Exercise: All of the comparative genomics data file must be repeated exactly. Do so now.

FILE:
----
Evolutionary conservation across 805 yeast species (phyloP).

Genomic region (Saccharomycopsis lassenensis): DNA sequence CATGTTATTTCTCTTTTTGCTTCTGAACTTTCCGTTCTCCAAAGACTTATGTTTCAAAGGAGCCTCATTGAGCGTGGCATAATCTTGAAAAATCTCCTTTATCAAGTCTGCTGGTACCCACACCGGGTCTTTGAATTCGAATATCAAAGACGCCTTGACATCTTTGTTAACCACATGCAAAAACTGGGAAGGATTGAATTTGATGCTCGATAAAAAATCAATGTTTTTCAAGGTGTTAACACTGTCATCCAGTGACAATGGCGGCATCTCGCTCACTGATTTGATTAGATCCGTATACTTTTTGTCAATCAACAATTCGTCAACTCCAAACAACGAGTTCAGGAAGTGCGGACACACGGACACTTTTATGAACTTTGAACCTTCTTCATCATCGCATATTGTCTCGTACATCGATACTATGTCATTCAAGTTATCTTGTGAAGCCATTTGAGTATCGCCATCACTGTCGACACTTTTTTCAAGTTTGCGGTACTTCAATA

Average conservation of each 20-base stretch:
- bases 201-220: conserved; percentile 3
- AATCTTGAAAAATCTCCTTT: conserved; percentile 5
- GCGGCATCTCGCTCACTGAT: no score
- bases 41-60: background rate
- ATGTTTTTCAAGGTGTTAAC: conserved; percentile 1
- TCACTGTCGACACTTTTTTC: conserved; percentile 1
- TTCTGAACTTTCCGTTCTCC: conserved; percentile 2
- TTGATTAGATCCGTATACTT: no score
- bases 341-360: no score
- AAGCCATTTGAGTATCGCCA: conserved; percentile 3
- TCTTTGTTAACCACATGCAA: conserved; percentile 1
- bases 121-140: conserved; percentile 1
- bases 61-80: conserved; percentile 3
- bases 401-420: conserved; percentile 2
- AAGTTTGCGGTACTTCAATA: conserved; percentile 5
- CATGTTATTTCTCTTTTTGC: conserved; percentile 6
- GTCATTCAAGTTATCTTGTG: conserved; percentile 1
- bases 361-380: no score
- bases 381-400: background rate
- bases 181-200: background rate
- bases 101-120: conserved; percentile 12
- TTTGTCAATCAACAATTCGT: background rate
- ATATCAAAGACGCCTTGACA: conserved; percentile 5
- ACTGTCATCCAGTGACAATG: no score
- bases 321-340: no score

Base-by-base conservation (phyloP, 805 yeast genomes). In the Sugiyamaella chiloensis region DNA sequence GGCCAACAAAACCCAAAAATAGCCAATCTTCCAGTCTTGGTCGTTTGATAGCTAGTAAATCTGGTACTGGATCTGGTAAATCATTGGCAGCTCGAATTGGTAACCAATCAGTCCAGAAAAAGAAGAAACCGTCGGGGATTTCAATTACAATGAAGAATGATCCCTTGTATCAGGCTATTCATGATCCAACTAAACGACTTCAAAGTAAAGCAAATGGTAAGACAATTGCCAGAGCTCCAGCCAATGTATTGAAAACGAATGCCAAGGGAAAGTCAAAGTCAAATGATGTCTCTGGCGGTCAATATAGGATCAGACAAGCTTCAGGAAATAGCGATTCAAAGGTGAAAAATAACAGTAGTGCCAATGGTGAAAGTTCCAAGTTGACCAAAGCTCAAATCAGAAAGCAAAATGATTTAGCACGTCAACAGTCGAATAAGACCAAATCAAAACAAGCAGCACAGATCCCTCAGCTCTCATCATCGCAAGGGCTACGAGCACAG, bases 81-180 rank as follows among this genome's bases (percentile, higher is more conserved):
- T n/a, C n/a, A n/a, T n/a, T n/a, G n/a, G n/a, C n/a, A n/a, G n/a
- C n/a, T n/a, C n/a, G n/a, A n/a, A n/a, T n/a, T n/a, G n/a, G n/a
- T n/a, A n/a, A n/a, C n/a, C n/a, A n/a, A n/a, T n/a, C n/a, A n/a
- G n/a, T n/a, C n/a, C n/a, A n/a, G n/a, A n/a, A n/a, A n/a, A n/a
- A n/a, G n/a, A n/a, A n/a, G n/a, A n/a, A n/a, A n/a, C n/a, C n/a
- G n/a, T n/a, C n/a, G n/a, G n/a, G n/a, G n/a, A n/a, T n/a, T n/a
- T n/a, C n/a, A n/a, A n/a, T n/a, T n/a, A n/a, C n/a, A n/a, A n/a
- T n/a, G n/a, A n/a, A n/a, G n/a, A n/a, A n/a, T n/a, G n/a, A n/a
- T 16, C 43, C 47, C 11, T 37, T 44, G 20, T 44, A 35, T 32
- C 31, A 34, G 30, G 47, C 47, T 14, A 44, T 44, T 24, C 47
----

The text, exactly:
Evolutionary conservation across 805 yeast species (phyloP).

Genomic region (Saccharomycopsis lassenensis): DNA sequence CATGTTATTTCTCTTTTTGCTTCTGAACTTTCCGTTCTCCAAAGACTTATGTTTCAAAGGAGCCTCATTGAGCGTGGCATAATCTTGAAAAATCTCCTTTATCAAGTCTGCTGGTACCCACACCGGGTCTTTGAATTCGAATATCAAAGACGCCTTGACATCTTTGTTAACCACATGCAAAAACTGGGAAGGATTGAATTTGATGCTCGATAAAAAATCAATGTTTTTCAAGGTGTTAACACTGTCATCCAGTGACAATGGCGGCATCTCGCTCACTGATTTGATTAGATCCGTATACTTTTTGTCAATCAACAATTCGTCAACTCCAAACAACGAGTTCAGGAAGTGCGGACACACGGACACTTTTATGAACTTTGAACCTTCTTCATCATCGCATATTGTCTCGTACATCGATACTATGTCATTCAAGTTATCTTGTGAAGCCATTTGAGTATCGCCATCACTGTCGACACTTTTTTCAAGTTTGCGGTACTTCAATA

Average conservation of each 20-base stretch:
- bases 201-220: conserved; percentile 3
- AATCTTGAAAAATCTCCTTT: conserved; percentile 5
- GCGGCATCTCGCTCACTGAT: no score
- bases 41-60: background rate
- ATGTTTTTCAAGGTGTTAAC: conserved; percentile 1
- TCACTGTCGACACTTTTTTC: conserved; percentile 1
- TTCTGAACTTTCCGTTCTCC: conserved; percentile 2
- TTGATTAGATCCGTATACTT: no score
- bases 341-360: no score
- AAGCCATTTGAGTATCGCCA: conserved; percentile 3
- TCTTTGTTAACCACATGCAA: conserved; percentile 1
- bases 121-140: conserved; percentile 1
- bases 61-80: conserved; percentile 3
- bases 401-420: conserved; percentile 2
- AAGTTTGCGGTACTTCAATA: conserved; percentile 5
- CATGTTATTTCTCTTTTTGC: conserved; percentile 6
- GTCATTCAAGTTATCTTGTG: conserved; percentile 1
- bases 361-380: no score
- bases 381-400: background rate
- bases 181-200: background rate
- bases 101-120: conserved; percentile 12
- TTTGTCAATCAACAATTCGT: background rate
- ATATCAAAGACGCCTTGACA: conserved; percentile 5
- ACTGTCATCCAGTGACAATG: no score
- bases 321-340: no score

Base-by-base conservation (phyloP, 805 yeast genomes). In the Sugiyamaella chiloensis region DNA sequence GGCCAACAAAACCCAAAAATAGCCAATCTTCCAGTCTTGGTCGTTTGATAGCTAGTAAATCTGGTACTGGATCTGGTAAATCATTGGCAGCTCGAATTGGTAACCAATCAGTCCAGAAAAAGAAGAAACCGTCGGGGATTTCAATTACAATGAAGAATGATCCCTTGTATCAGGCTATTCATGATCCAACTAAACGACTTCAAAGTAAAGCAAATGGTAAGACAATTGCCAGAGCTCCAGCCAATGTATTGAAAACGAATGCCAAGGGAAAGTCAAAGTCAAATGATGTCTCTGGCGGTCAATATAGGATCAGACAAGCTTCAGGAAATAGCGATTCAAAGGTGAAAAATAACAGTAGTGCCAATGGTGAAAGTTCCAAGTTGACCAAAGCTCAAATCAGAAAGCAAAATGATTTAGCACGTCAACAGTCGAATAAGACCAAATCAAAACAAGCAGCACAGATCCCTCAGCTCTCATCATCGCAAGGGCTACGAGCACAG, bases 81-180 rank as follows among this genome's bases (percentile, higher is more conserved):
- T n/a, C n/a, A n/a, T n/a, T n/a, G n/a, G n/a, C n/a, A n/a, G n/a
- C n/a, T n/a, C n/a, G n/a, A n/a, A n/a, T n/a, T n/a, G n/a, G n/a
- T n/a, A n/a, A n/a, C n/a, C n/a, A n/a, A n/a, T n/a, C n/a, A n/a
- G n/a, T n/a, C n/a, C n/a, A n/a, G n/a, A n/a, A n/a, A n/a, A n/a
- A n/a, G n/a, A n/a, A n/a, G n/a, A n/a, A n/a, A n/a, C n/a, C n/a
- G n/a, T n/a, C n/a, G n/a, G n/a, G n/a, G n/a, A n/a, T n/a, T n/a
- T n/a, C n/a, A n/a, A n/a, T n/a, T n/a, A n/a, C n/a, A n/a, A n/a
- T n/a, G n/a, A n/a, A n/a, G n/a, A n/a, A n/a, T n/a, G n/a, A n/a
- T 16, C 43, C 47, C 11, T 37, T 44, G 20, T 44, A 35, T 32
- C 31, A 34, G 30, G 47, C 47, T 14, A 44, T 44, T 24, C 47